Galapagos travel advisor - getting around the Islands transportation
Getting around the Islands
Getting around the Galapagos Islands is not dificult at all it actually is the best part of your trip it is fun! -- horses, bicycles, sea kayaks, cruise yachts & small ships, ferries, cargo boats, airplanes, buses, taxis, and other public transportation is available. If you are staying in one island, before you go anywhere, make sure you don't need a Naturalist Guide with you.
Most places in all the islands are prohibited for tourists and travelers who are not accompanied by a Certified Naturalist Guide. There are some transportation systems in place. Santa Cruz has a bus that takes travelers to the airport and up to the sink holes in the center of the island. There are regular ships that transport travelers to islands (check at the docks for arrival/departure times as they vary). The most important thing to keep in mind while you're getting around on during your Galapagos travels is that they are all protected. Keep on set paths and respect the islands.
There are several ways of getting around the Islands and reaching the visitor sites. We have prepared this section to help you choose the one that is best for you. We include a small briefing on each and some interesting tips to help you plan a better trip.
Seeing the sites and wildlife of the Galapagos, by far is best done by cruise boat, cruising on a liveaboard yacht or small cruise ship. Most people book their place well in advance (as the boats are usually full during the high season). Booking a boat tour with a company in your home country will usually be the most convenient, but is often considerably more expensive.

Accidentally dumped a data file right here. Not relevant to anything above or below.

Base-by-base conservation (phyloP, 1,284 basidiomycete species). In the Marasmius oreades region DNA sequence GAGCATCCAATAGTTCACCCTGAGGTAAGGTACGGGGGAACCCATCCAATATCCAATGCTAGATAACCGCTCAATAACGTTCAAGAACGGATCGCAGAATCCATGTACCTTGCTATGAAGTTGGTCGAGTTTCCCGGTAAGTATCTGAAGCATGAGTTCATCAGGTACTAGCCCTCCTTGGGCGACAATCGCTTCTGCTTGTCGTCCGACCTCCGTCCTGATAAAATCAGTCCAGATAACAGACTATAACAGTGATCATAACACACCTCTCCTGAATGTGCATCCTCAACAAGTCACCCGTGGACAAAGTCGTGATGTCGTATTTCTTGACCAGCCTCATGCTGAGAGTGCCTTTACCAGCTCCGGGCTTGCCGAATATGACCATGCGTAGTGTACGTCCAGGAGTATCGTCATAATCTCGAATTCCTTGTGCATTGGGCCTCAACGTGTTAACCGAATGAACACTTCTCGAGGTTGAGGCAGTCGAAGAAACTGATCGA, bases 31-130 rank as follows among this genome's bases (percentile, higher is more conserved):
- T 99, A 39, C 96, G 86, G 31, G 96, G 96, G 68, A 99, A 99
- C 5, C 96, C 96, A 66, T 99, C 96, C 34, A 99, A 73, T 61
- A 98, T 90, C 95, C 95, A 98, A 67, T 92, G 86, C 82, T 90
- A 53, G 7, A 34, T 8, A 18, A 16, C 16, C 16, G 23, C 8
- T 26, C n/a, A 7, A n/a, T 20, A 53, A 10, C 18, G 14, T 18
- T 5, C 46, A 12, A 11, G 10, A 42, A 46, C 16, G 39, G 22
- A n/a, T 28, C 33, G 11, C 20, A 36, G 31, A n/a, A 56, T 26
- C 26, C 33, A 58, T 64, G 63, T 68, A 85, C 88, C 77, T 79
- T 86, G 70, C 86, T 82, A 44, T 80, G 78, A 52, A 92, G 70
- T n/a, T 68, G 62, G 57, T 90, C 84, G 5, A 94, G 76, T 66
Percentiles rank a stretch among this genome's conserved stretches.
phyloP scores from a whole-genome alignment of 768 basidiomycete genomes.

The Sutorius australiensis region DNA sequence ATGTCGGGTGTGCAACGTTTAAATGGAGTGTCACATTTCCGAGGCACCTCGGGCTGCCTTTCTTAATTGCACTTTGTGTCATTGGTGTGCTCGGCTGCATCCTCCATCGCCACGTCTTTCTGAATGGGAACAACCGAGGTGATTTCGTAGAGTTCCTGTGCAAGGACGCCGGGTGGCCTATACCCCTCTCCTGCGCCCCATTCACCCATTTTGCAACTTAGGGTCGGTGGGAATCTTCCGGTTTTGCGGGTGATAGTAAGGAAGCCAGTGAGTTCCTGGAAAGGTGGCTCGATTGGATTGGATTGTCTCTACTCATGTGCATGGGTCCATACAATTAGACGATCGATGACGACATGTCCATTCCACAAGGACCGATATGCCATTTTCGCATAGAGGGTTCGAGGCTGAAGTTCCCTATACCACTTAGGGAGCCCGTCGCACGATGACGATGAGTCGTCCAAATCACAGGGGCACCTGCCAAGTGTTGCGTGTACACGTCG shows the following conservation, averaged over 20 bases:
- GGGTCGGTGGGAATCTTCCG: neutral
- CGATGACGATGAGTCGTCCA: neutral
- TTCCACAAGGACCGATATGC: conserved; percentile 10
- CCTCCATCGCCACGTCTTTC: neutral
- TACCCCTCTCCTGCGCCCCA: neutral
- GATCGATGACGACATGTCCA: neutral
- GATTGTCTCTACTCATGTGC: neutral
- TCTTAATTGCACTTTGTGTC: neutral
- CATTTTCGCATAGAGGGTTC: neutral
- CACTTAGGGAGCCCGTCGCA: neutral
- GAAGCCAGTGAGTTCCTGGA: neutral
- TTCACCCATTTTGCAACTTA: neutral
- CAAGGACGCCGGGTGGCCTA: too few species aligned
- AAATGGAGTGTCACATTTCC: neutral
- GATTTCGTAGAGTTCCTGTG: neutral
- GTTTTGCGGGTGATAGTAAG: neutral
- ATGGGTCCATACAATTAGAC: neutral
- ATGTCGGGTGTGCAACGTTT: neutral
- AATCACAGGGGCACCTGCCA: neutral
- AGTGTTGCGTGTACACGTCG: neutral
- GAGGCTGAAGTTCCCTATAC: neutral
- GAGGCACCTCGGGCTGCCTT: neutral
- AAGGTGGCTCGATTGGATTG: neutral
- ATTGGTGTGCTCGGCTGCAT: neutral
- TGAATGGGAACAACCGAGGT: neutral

Boat tours can also be arranged from Guayaquil, Quito, and even from Puerto Ayora. While it is possible to get a last-minute deal, Ecuador tour & cruise operators are not discount houses, and be aware that many budget tours may spend extra time in Puerto Ayora, might not always be on the best boats, and may only visit the inner islands.
In either case, when looking for a tour consider the following:
* Number of passengers. Many of the sites in the islands are limited in how many people may visit at any given time, so it is generally best to travel on a boat with fewer passengers (between ten and twenty passengers is ideal).
* Itinerary. Fernandina, Isabela, and Genovesa islands are three of the most interesting islands in the archipelago, but many tours skip these islands and visit only the inner islands.
* Level of Activity. Landings are only permitted during the twelve hours of daylight, so try to find a trip that takes advantage of daylight hours. In addition, the aquatic life is the highlight of the trip for many visitors, so be sure to find a tour that includes at least one daily snorkel.
* Additional costs. Many tours do not include the $100 park entry fee or the cost of a flight from the mainland to the islands (apx. $400 from Quito).
Our Cruise review section has a description of all boats that navigate the Islands, plus there are ratings by real travellers with unbiased reviews
Other Boat options are called day trips / cruises, these are usually combined with a hotel stay program where all meals are included. You cruise by day and sleep on an Island by night (usually Santa Cruz or San Cristobal). If you feel uncomfortable sleeping on a yacht this is your best choice. You can also stay at a Galapagos hotel see options in our hotel review section and book day trips as you go.